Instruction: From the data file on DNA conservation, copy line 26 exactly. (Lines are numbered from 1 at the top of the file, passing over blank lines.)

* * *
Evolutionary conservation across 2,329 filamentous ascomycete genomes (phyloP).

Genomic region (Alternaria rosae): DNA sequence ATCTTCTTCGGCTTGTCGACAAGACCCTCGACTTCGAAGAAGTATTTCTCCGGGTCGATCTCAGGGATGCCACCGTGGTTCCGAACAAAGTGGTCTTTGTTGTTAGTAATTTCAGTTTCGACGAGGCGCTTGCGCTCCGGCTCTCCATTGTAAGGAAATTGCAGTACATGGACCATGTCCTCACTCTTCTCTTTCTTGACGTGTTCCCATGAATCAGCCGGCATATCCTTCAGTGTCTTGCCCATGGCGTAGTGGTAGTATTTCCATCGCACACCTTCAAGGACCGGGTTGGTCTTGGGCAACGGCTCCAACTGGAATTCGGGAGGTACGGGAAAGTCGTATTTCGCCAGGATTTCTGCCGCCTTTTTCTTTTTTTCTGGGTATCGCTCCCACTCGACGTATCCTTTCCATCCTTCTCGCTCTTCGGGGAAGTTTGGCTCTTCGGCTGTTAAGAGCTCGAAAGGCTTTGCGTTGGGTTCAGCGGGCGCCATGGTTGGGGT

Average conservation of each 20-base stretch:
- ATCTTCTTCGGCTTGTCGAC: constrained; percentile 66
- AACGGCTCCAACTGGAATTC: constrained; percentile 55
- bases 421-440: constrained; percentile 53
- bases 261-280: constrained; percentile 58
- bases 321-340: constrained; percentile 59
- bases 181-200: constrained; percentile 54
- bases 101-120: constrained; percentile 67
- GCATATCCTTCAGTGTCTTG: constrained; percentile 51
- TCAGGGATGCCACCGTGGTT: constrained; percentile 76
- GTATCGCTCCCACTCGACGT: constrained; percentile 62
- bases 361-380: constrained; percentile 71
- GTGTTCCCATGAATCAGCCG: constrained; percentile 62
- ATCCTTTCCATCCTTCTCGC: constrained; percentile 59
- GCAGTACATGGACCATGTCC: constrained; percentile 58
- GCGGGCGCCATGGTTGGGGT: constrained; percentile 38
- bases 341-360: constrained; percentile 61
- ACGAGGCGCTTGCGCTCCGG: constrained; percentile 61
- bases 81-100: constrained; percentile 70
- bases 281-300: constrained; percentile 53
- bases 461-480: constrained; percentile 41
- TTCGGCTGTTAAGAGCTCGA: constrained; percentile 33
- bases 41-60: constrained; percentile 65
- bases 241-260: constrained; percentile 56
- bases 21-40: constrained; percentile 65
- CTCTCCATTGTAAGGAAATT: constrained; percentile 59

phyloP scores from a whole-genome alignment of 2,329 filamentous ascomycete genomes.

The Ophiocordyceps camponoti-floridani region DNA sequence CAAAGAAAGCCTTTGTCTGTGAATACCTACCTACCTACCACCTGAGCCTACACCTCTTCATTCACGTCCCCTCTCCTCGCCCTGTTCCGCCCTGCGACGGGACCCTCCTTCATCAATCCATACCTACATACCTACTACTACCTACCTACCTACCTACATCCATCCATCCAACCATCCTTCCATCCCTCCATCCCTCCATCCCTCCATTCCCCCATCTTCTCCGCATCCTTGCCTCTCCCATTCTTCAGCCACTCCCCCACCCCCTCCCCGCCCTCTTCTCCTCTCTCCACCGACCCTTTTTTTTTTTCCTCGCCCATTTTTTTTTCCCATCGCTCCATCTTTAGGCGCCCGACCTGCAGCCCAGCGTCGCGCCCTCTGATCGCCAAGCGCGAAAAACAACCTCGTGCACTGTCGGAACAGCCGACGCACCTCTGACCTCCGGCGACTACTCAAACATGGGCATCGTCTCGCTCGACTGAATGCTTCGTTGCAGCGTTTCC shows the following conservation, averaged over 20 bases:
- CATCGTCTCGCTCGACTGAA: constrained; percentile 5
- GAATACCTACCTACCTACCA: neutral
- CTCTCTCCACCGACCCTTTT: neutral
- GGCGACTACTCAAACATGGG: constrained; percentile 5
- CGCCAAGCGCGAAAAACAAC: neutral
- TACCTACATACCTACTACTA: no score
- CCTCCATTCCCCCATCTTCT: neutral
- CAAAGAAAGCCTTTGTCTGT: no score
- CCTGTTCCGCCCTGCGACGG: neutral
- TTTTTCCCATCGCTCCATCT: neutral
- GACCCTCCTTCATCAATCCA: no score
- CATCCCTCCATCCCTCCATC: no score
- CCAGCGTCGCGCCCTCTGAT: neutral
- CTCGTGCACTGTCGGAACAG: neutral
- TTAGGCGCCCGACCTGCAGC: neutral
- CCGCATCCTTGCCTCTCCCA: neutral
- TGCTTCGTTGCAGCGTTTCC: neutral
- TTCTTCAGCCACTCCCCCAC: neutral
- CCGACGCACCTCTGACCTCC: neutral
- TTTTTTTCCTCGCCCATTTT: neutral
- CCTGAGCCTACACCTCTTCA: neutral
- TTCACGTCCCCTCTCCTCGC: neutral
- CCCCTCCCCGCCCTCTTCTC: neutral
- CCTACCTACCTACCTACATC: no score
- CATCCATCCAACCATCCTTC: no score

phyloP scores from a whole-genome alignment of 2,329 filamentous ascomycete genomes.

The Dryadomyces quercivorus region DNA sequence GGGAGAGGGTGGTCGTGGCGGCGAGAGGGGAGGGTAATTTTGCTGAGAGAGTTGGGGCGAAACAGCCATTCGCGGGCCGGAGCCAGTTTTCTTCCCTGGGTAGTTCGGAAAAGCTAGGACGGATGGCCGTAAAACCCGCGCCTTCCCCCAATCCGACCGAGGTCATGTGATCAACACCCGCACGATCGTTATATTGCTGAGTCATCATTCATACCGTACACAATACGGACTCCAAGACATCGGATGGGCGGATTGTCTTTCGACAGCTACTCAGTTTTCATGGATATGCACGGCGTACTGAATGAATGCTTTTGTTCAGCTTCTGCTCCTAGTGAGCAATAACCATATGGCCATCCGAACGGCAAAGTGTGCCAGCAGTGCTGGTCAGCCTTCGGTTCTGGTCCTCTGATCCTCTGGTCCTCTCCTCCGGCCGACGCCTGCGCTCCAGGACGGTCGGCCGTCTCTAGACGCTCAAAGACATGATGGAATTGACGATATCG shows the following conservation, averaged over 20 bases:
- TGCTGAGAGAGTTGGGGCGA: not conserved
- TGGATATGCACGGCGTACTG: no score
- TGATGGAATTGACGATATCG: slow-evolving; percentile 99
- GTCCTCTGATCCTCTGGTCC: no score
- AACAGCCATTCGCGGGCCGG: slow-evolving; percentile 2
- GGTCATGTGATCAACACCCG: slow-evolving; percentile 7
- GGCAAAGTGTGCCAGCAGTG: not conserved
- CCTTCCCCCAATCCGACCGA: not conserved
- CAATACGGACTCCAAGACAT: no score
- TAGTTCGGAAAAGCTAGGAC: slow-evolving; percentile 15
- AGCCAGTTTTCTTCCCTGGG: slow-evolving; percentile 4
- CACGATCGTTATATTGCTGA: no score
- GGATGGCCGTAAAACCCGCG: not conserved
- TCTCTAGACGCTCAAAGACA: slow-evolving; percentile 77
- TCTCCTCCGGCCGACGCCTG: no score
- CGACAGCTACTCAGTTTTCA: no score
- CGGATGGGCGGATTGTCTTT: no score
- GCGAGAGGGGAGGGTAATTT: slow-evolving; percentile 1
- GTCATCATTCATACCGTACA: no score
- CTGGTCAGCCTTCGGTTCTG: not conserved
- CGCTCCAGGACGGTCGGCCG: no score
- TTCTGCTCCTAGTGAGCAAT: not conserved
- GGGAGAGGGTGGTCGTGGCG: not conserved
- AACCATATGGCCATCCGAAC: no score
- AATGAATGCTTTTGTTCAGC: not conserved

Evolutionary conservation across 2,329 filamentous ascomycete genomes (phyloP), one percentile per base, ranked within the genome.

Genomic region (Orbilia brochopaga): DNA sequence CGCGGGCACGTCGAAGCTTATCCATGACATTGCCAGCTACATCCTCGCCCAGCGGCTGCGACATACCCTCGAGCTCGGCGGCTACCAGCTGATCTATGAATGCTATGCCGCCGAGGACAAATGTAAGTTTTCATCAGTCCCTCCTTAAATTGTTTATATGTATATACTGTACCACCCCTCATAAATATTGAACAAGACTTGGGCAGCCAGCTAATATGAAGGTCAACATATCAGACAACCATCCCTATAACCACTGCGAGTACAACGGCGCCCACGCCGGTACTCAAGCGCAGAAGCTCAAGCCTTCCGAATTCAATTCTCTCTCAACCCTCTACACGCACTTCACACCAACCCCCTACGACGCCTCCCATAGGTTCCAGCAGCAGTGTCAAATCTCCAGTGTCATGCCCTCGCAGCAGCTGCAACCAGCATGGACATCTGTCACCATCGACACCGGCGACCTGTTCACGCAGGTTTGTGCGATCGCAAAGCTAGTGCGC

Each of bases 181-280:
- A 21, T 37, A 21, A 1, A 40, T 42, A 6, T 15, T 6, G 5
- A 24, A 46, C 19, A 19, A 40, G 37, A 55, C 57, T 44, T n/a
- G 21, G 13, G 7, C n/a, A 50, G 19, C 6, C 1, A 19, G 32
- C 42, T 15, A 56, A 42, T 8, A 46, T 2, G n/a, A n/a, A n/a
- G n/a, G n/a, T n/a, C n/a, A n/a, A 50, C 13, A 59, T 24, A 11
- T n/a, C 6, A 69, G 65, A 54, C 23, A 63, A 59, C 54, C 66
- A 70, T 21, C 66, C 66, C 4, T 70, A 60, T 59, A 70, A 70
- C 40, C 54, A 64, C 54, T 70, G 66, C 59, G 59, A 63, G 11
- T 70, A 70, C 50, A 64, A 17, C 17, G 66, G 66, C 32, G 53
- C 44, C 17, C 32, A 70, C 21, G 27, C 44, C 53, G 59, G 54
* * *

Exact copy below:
- bases 241-260: constrained; percentile 56